Perhaps the thing most characteristic of the meme stock craze of 2021 was the large short positions in stocks like AMC, GameStop and BlackBerry. A focused assault by hordes of retail investors squeezed the shorts, who were then forced to run for cover. Short covering drove the price of these stocks even higher.
Could it happen again? Never say never, but the equity market is far different today than it was a year ago. Then, there were piles of cheap (even free) money available. That is no longer the case. Inflation was running at around 2%, and Bitcoin traded at around $60,000. Those were the days.
Even with equity prices currently tanking, however, short sellers continue to behave as if some stocks still have a long way to fall. Will a heavily shorted stock that pays a dividend be able to attract enough investors to evade a collapse in its price?
We screened U.S. equities for dividend-paying stocks with more than 20% of the floated shares sold short. We found only a dozen, and only five of them had dividend yields of more than 4%. Nine of the dozen are consumer discretionary stocks, and the top five were all retail stocks of one kind or another. That should be no big surprise, given that the first things most consumers give up when times get tough are things they can get along without.
American Eagle Outfitters
Specialty retailer American Eagle Outfitters Inc. (NYSE: AEO) is expected to report first-quarter fiscal 2023 results later this month. The consensus analyst outlook is not groovy. Revenue is forecast to be 24% lower sequentially, while earnings per share (EPS) are expected to be 25% lower than in the January quarter. Year over year, revenue is projected to improve by 11.7%, while EPS are forecast to drop by 45.8%.
As of Wednesday’s close, Fintel reported that 26.5% of the company’s floated shares are short, a year-to-date high. At its current trading price, AEO stock’s implied gain is nearly 110%.
The company pays an annual dividend of $0.72, yielding 5.33%. The company’s payout ratio is 27.15%, and its free cash flow for the past 12 months was $69.8 million ($0.41 per share). The average daily trading volume on the stock is around 6.2 million shares.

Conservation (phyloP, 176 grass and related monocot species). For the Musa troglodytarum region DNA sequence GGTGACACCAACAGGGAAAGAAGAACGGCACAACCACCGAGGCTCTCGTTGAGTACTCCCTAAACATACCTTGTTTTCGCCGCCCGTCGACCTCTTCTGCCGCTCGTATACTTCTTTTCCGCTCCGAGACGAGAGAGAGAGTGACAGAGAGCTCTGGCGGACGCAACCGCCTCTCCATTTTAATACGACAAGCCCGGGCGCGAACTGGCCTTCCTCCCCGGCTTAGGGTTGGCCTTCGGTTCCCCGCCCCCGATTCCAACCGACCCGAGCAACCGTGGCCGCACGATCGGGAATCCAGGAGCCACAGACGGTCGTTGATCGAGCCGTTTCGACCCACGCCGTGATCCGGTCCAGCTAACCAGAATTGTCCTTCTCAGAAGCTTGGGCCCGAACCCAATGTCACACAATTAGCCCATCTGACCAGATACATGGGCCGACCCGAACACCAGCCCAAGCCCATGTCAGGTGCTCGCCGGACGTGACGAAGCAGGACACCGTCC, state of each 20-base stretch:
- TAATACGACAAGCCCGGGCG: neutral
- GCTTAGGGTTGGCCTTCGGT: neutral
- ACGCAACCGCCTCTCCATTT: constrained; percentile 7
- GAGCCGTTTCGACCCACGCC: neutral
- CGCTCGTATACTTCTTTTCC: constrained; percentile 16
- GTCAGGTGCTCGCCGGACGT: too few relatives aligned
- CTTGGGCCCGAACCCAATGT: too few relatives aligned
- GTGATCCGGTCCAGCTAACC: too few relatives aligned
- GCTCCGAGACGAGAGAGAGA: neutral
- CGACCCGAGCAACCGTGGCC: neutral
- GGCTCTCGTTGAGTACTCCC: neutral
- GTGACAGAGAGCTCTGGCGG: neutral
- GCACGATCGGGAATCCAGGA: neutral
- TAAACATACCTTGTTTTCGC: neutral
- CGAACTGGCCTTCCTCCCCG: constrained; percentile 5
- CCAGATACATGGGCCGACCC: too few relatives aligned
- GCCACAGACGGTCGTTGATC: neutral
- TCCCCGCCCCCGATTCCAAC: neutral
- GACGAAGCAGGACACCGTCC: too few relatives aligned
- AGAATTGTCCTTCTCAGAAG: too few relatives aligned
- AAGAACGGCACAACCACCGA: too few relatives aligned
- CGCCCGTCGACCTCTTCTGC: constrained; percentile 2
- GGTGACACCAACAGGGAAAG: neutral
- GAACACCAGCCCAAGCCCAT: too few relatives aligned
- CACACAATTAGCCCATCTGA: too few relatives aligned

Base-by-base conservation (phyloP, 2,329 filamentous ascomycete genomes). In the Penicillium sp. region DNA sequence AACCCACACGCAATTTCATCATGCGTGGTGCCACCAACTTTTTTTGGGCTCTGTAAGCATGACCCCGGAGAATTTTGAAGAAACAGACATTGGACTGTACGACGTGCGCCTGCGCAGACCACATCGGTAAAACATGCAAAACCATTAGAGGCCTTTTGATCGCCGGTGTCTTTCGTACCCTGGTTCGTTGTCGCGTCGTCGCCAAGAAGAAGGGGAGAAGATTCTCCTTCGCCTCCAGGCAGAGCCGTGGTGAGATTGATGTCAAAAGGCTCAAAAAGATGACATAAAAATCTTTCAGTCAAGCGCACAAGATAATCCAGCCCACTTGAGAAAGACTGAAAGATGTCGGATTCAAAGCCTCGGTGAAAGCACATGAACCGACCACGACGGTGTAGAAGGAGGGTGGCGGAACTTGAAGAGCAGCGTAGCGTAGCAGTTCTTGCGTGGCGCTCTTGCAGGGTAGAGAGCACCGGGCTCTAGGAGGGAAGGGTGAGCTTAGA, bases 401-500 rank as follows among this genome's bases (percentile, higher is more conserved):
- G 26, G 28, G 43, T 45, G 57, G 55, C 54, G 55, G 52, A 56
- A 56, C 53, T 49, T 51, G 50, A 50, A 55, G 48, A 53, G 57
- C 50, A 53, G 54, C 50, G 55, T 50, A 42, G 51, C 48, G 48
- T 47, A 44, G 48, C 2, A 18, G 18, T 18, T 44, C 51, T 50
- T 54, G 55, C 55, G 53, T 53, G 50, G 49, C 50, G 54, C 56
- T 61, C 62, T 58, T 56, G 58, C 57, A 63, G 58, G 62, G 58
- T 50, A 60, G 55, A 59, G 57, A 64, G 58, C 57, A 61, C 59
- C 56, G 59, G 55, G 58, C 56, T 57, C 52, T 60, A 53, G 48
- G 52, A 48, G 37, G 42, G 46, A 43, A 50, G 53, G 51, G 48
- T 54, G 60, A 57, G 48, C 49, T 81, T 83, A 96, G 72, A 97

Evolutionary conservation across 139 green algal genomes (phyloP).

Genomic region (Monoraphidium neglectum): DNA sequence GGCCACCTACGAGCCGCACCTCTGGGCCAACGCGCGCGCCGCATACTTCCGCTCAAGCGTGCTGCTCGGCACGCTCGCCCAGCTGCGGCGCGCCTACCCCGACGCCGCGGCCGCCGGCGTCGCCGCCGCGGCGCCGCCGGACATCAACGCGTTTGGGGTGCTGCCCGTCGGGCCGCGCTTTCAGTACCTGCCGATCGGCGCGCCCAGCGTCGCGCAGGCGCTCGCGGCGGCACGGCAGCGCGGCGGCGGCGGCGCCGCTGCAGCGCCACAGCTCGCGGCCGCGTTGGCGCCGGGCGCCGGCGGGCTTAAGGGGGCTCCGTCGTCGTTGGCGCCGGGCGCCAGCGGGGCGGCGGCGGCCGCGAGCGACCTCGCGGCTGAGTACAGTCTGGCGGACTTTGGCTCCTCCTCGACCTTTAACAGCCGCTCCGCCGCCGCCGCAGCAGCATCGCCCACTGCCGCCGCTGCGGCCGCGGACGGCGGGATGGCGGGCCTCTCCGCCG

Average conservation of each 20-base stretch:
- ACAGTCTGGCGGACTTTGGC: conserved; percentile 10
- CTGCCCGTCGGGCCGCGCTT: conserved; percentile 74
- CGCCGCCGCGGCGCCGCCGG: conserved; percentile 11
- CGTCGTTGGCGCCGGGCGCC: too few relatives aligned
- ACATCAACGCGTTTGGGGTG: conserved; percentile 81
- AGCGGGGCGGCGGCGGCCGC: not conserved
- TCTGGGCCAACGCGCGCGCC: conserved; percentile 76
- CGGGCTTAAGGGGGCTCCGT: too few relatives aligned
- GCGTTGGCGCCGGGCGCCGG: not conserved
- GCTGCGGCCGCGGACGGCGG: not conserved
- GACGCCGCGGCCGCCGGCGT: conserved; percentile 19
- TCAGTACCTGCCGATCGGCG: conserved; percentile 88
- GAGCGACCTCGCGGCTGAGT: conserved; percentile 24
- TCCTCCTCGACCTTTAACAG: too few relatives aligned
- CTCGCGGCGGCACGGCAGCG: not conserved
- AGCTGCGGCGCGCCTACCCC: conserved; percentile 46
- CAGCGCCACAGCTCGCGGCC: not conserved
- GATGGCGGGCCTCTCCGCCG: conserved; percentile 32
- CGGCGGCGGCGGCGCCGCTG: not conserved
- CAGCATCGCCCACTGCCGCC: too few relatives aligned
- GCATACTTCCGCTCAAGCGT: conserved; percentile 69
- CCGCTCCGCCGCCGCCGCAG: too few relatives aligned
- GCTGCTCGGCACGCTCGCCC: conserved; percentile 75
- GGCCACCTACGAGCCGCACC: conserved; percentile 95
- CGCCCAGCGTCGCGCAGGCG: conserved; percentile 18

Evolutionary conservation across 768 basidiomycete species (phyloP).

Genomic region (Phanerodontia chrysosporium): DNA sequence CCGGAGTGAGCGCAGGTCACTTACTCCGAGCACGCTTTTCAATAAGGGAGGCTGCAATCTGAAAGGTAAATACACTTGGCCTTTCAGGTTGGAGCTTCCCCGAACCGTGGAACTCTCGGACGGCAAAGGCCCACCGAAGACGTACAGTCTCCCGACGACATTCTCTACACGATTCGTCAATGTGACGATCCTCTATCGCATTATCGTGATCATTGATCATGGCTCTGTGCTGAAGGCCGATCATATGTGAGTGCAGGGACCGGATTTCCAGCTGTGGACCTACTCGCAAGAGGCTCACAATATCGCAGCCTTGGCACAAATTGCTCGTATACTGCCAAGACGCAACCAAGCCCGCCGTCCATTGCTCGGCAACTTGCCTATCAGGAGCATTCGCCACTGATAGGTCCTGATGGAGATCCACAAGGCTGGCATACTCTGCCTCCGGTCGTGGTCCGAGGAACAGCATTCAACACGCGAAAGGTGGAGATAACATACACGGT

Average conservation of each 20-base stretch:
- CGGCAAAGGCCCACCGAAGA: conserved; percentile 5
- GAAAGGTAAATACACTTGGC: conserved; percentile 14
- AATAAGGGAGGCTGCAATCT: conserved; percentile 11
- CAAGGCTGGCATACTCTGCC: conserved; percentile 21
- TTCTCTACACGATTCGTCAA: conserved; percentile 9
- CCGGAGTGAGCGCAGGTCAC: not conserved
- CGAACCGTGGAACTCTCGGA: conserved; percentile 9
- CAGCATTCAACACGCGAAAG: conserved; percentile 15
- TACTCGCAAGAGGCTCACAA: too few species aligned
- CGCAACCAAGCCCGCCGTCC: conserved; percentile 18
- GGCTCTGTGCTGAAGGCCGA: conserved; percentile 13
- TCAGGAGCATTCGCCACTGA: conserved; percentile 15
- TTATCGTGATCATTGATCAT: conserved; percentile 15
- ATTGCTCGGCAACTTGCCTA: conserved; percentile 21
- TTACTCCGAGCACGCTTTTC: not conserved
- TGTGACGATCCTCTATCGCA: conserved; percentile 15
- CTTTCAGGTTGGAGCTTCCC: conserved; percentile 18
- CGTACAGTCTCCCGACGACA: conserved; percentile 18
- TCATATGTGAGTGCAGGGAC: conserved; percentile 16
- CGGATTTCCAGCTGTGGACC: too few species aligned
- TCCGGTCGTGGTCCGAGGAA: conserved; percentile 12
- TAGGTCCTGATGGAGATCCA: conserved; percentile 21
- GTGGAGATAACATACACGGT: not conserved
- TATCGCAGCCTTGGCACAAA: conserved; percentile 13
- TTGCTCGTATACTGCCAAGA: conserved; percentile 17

Big Five Sporting Goods
In mid-November of last year, shares of Big Five Sporting Goods Corp. (NASDAQ: BGFV) surged to an all-time high. Since then, the stock has dropped more than 68%. According to the latest short interest data from Fintel, 41.7% of the company’s floated stock is sold short.
When the company reported March-quarter results earlier this month, EPS came in about 10% higher than the consensus estimate and revenue slightly below the estimate. The bad news is that Big Five issued second-quarter EPS guidance of $0.40 to $0.50, lower than the estimate of $0.79 from the single analyst covering the stock (Buy rating, $23 price target). Second-quarter same-store sales are forecast to see a high-teens percentage decrease, following a record second quarter in 2021.
The stock’s 52-week trading range is $12.93 to $47.65. The low was posted on Wednesday. Big Five pays an annual dividend of $1.00, for a yield of 7.68% and a payout ratio of 71.75%. The average daily trading volume is less than 1 million shares. Free cash flow for the past year was $37.8 million, or $1.72 per share.
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